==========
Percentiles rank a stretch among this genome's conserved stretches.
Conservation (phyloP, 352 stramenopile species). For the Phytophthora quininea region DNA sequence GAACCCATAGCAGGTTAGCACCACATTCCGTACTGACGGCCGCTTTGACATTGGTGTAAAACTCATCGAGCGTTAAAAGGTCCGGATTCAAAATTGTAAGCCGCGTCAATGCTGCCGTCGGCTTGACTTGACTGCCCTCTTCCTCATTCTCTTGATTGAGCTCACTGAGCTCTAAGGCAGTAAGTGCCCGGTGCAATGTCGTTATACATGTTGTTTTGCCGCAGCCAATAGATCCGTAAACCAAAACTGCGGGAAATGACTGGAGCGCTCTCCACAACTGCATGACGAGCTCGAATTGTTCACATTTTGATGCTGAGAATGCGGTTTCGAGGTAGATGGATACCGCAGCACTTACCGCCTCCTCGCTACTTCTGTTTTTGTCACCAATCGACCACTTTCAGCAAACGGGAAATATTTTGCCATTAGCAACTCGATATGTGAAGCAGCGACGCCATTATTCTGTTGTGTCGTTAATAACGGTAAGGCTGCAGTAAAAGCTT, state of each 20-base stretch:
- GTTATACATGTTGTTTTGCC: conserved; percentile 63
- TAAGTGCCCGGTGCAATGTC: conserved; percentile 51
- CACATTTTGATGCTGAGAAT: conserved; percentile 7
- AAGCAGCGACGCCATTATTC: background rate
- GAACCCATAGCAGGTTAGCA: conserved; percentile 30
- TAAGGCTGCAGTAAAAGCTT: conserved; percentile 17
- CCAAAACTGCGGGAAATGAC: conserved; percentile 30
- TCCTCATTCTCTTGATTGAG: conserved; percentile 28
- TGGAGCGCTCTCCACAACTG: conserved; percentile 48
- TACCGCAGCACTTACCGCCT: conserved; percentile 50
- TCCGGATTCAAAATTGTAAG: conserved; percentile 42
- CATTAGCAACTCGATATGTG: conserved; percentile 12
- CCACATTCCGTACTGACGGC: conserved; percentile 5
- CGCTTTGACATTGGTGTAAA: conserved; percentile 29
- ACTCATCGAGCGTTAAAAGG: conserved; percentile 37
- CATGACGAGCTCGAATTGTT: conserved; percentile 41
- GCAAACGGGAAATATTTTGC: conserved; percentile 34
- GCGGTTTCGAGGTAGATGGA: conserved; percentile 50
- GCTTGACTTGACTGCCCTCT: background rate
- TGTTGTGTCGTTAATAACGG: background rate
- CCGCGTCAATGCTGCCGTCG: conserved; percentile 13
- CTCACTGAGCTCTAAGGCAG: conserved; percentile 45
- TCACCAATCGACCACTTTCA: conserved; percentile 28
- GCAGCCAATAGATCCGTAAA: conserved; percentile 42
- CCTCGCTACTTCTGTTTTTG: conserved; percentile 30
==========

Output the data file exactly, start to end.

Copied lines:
Percentiles rank a stretch among this genome's conserved stretches.
Conservation (phyloP, 352 stramenopile species). For the Phytophthora quininea region DNA sequence GAACCCATAGCAGGTTAGCACCACATTCCGTACTGACGGCCGCTTTGACATTGGTGTAAAACTCATCGAGCGTTAAAAGGTCCGGATTCAAAATTGTAAGCCGCGTCAATGCTGCCGTCGGCTTGACTTGACTGCCCTCTTCCTCATTCTCTTGATTGAGCTCACTGAGCTCTAAGGCAGTAAGTGCCCGGTGCAATGTCGTTATACATGTTGTTTTGCCGCAGCCAATAGATCCGTAAACCAAAACTGCGGGAAATGACTGGAGCGCTCTCCACAACTGCATGACGAGCTCGAATTGTTCACATTTTGATGCTGAGAATGCGGTTTCGAGGTAGATGGATACCGCAGCACTTACCGCCTCCTCGCTACTTCTGTTTTTGTCACCAATCGACCACTTTCAGCAAACGGGAAATATTTTGCCATTAGCAACTCGATATGTGAAGCAGCGACGCCATTATTCTGTTGTGTCGTTAATAACGGTAAGGCTGCAGTAAAAGCTT, state of each 20-base stretch:
- GTTATACATGTTGTTTTGCC: conserved; percentile 63
- TAAGTGCCCGGTGCAATGTC: conserved; percentile 51
- CACATTTTGATGCTGAGAAT: conserved; percentile 7
- AAGCAGCGACGCCATTATTC: background rate
- GAACCCATAGCAGGTTAGCA: conserved; percentile 30
- TAAGGCTGCAGTAAAAGCTT: conserved; percentile 17
- CCAAAACTGCGGGAAATGAC: conserved; percentile 30
- TCCTCATTCTCTTGATTGAG: conserved; percentile 28
- TGGAGCGCTCTCCACAACTG: conserved; percentile 48
- TACCGCAGCACTTACCGCCT: conserved; percentile 50
- TCCGGATTCAAAATTGTAAG: conserved; percentile 42
- CATTAGCAACTCGATATGTG: conserved; percentile 12
- CCACATTCCGTACTGACGGC: conserved; percentile 5
- CGCTTTGACATTGGTGTAAA: conserved; percentile 29
- ACTCATCGAGCGTTAAAAGG: conserved; percentile 37
- CATGACGAGCTCGAATTGTT: conserved; percentile 41
- GCAAACGGGAAATATTTTGC: conserved; percentile 34
- GCGGTTTCGAGGTAGATGGA: conserved; percentile 50
- GCTTGACTTGACTGCCCTCT: background rate
- TGTTGTGTCGTTAATAACGG: background rate
- CCGCGTCAATGCTGCCGTCG: conserved; percentile 13
- CTCACTGAGCTCTAAGGCAG: conserved; percentile 45
- TCACCAATCGACCACTTTCA: conserved; percentile 28
- GCAGCCAATAGATCCGTAAA: conserved; percentile 42
- CCTCGCTACTTCTGTTTTTG: conserved; percentile 30